Salem Witch Trials Game Reaches $10K Kickstarter Goal

CORNING, N.Y. (18 NEWS) - DPH Games on Corning's Market Street has reached its fundraising goal to begin processing its newest tabletop game.

"The genesis of it was creating a Salem game that is more of a realistic and historical experience," DPH Games Owner Dan Hundycz said.

In an effort to better depict colonial Massachusetts, the company created 'Affliction Salem 1692' which it says historically illustrates the Salem witch trials accurately compared to other games.

"The people in the game were all involved in Salem," Hundycz said. "They were all colonists at the time. The others all took part - or were part of, unfortunately - the witch trials."

Additionally, one major difference in this game is those convicted of practicing witchcraft aren't burned to death - something Hundycz says took place in just Europe. He adds that some movies created this misconception. Instead, the people in the game are hanged - this aligns more authentically with the actual Salem witch trials.

With the help of influence tokens and messengers to do your deeds, your goal is to protect your family while using accusations to arrest rivals with whom you've had grievances.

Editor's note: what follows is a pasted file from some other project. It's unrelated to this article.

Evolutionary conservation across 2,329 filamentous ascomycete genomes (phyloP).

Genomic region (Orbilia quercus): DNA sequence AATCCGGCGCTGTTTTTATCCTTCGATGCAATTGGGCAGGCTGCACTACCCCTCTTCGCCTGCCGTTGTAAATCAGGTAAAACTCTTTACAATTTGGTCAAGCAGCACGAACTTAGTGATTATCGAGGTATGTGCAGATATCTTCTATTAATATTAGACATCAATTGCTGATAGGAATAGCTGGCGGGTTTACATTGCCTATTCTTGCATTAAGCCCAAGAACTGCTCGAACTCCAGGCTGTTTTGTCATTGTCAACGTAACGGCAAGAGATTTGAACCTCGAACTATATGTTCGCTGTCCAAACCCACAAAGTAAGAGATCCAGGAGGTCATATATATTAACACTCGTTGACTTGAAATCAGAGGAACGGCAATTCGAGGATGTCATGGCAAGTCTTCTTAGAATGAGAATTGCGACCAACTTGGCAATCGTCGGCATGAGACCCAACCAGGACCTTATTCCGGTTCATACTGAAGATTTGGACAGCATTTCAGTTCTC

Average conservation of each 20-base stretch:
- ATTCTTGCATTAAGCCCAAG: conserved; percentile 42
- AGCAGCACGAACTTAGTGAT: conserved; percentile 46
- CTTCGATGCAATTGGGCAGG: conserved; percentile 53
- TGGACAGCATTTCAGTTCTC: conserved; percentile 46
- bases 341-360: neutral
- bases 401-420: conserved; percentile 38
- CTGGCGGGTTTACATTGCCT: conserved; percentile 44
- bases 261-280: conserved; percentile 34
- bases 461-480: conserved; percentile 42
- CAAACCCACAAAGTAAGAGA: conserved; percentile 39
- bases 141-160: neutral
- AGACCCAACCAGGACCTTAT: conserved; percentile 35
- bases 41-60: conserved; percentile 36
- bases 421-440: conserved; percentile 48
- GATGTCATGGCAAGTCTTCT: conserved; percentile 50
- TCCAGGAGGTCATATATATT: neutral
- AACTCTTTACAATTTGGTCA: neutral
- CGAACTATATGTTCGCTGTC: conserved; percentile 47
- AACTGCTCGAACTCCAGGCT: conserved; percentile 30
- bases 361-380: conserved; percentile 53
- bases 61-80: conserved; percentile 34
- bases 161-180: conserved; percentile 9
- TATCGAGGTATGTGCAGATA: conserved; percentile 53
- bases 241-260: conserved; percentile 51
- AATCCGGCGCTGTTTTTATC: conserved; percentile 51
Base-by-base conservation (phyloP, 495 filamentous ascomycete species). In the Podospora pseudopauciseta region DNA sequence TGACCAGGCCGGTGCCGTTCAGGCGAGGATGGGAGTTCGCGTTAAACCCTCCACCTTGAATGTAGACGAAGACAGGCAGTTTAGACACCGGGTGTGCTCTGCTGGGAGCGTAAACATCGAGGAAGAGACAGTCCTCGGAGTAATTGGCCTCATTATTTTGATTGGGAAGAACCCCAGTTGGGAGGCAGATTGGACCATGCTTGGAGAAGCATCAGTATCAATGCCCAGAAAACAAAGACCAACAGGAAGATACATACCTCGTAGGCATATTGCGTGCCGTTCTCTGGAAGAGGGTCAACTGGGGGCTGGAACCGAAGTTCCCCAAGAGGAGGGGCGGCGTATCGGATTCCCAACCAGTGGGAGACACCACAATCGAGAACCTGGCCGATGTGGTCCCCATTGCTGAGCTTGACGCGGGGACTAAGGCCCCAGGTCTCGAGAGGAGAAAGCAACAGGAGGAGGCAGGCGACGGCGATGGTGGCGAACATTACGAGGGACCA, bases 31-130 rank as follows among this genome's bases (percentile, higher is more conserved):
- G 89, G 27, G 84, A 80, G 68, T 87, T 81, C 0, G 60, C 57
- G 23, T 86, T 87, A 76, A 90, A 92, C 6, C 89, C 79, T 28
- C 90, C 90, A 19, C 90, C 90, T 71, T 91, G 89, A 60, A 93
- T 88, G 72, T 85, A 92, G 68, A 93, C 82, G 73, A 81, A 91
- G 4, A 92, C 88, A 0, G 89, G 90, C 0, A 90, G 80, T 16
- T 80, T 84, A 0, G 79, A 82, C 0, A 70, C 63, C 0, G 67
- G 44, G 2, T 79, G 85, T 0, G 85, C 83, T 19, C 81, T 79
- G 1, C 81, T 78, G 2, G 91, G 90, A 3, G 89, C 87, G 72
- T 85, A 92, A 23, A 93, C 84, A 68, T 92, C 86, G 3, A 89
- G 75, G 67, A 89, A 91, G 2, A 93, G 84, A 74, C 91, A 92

The company created a Kickstarter account last month and reached its $10,000 dollar goal before the deadline this Saturday.

Thanks to the support of fans, DPH Games is now in the process of placing its order with the manufacturer.

Hundreds of people have been guinea pigs so far.

"When you develop a game like this, you just need hours and hours of play-testing," Game Designer Patrick Pearl said. "What that is is just trying it out and seeing, 'Well maybe we should change this in the future... No, that didn't really work so well... That worked great,' and then tweaking the game. We're very happy with what we've developed here."

Even though the company has reached its goal, you can still donate to the Kickstarter fund until Saturday morning to get your game by clicking here.

You can expect to see the game on store shelves by late summer.

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